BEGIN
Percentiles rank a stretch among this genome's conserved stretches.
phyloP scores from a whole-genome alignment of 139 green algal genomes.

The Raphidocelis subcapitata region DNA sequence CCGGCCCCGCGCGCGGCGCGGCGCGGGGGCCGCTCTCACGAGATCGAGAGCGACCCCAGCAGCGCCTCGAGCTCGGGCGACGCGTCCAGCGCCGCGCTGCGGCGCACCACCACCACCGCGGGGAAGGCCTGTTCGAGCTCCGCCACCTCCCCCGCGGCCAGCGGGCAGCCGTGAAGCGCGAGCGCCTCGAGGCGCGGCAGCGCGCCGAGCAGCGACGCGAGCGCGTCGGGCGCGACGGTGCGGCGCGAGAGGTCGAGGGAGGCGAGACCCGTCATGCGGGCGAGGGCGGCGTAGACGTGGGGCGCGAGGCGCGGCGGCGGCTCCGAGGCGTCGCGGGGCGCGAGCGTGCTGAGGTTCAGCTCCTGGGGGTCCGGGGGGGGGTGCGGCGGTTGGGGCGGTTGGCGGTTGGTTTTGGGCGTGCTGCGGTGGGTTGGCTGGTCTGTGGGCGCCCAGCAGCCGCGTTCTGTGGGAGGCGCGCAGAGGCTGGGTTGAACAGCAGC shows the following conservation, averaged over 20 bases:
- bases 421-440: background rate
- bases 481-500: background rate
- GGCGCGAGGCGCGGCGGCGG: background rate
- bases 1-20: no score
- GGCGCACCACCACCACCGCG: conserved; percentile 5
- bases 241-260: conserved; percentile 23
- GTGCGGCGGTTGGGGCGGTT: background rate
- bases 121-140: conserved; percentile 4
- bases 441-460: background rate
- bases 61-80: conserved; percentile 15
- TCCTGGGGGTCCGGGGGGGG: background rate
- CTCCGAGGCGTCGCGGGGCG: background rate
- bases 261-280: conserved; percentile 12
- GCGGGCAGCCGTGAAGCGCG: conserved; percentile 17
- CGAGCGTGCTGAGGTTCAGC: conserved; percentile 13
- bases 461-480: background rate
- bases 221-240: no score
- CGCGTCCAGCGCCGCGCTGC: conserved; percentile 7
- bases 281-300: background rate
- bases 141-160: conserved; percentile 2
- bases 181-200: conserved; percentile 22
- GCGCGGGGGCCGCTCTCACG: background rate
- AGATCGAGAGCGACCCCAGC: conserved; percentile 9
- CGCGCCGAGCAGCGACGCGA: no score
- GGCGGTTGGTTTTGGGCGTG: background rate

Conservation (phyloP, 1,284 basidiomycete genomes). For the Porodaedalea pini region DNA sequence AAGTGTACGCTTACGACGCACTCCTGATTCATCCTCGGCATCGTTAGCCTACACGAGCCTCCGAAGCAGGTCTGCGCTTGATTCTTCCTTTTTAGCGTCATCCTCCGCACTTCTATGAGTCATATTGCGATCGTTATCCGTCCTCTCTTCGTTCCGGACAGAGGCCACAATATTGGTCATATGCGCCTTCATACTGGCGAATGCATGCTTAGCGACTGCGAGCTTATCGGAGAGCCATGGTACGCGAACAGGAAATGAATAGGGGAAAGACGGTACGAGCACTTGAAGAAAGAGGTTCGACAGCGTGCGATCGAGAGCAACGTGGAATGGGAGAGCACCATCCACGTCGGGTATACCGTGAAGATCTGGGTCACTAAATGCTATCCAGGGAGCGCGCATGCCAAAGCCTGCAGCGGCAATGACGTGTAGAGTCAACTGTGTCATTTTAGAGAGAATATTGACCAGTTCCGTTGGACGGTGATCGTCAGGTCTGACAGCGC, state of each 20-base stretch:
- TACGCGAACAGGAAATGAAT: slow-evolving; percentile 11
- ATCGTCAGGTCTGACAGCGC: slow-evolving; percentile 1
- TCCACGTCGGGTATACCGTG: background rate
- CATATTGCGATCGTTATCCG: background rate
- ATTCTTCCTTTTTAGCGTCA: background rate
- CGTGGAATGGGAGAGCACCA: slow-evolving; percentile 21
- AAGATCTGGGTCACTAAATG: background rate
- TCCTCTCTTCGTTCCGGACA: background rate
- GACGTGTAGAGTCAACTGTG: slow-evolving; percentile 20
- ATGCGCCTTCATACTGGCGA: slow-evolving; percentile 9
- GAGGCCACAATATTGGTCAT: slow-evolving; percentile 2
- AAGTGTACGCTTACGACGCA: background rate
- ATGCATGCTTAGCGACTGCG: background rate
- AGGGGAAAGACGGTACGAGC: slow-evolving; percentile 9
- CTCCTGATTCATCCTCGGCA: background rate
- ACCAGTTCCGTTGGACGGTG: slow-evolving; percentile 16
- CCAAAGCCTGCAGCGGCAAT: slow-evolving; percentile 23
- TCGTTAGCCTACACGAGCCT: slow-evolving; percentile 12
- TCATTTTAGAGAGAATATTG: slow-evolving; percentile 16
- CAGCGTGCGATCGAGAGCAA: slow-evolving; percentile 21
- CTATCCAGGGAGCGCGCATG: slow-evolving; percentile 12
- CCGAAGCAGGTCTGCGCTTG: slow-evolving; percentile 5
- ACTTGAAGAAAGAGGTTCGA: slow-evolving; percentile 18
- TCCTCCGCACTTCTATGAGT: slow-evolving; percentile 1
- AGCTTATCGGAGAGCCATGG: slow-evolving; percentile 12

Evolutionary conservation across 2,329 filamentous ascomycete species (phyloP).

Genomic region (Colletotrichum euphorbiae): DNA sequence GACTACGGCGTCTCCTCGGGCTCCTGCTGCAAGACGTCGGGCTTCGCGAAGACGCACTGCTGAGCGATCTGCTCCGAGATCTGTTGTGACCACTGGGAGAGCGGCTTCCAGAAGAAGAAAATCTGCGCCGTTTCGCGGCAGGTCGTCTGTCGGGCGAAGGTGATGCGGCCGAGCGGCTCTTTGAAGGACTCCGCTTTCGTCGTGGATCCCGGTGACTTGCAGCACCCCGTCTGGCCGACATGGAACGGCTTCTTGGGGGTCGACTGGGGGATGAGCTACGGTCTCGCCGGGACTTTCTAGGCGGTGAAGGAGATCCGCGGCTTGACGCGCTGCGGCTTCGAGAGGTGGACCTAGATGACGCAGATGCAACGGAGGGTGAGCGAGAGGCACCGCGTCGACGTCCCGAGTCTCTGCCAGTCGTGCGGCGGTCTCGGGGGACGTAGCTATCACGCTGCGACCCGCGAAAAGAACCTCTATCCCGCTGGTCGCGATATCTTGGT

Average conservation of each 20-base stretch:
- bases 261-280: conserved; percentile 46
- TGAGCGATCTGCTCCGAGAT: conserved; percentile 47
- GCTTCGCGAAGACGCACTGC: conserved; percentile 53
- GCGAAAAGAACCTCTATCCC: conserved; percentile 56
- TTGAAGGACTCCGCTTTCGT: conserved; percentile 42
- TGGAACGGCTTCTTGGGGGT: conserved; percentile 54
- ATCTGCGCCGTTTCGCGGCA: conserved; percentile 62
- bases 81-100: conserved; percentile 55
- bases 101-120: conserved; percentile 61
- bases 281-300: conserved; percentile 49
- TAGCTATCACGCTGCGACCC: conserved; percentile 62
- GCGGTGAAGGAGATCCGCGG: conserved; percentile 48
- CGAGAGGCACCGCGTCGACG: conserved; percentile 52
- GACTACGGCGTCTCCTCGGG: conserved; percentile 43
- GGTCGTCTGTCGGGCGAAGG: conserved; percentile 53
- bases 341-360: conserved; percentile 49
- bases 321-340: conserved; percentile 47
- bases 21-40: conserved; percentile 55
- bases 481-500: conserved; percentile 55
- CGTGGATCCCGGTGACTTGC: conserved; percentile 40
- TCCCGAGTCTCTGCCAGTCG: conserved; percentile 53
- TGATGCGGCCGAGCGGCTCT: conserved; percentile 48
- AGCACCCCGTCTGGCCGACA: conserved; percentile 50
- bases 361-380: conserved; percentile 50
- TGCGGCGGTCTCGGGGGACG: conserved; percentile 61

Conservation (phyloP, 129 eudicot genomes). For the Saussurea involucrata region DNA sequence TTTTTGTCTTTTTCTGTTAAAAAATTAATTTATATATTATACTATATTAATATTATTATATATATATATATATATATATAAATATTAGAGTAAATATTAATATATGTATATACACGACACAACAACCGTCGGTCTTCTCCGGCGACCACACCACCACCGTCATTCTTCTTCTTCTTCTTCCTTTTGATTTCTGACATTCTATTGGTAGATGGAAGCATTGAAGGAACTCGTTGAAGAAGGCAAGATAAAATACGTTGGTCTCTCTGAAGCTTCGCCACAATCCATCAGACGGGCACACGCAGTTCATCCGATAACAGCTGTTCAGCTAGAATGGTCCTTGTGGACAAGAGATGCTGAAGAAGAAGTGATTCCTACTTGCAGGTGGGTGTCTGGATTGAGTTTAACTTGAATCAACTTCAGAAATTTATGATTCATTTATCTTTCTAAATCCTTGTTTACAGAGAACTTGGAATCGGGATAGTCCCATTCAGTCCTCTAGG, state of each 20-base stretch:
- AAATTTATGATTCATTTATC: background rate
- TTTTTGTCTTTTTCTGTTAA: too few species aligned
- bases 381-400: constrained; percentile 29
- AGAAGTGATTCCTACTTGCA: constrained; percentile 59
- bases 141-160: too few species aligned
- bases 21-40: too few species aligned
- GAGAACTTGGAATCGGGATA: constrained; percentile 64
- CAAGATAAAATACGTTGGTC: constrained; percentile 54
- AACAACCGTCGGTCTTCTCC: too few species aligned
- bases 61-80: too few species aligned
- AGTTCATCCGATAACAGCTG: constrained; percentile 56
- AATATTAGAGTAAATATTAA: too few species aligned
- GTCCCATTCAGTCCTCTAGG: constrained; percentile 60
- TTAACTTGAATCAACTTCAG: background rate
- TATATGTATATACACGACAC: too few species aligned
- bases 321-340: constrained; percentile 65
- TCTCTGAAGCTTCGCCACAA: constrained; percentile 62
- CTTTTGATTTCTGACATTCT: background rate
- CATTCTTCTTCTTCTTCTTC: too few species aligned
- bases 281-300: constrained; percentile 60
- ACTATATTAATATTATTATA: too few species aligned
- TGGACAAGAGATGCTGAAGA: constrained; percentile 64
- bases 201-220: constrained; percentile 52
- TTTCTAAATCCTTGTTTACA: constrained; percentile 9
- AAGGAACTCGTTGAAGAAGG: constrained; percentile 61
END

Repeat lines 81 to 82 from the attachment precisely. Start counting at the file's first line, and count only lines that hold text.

- bases 361-380: conserved; percentile 50
- TGCGGCGGTCTCGGGGGACG: conserved; percentile 61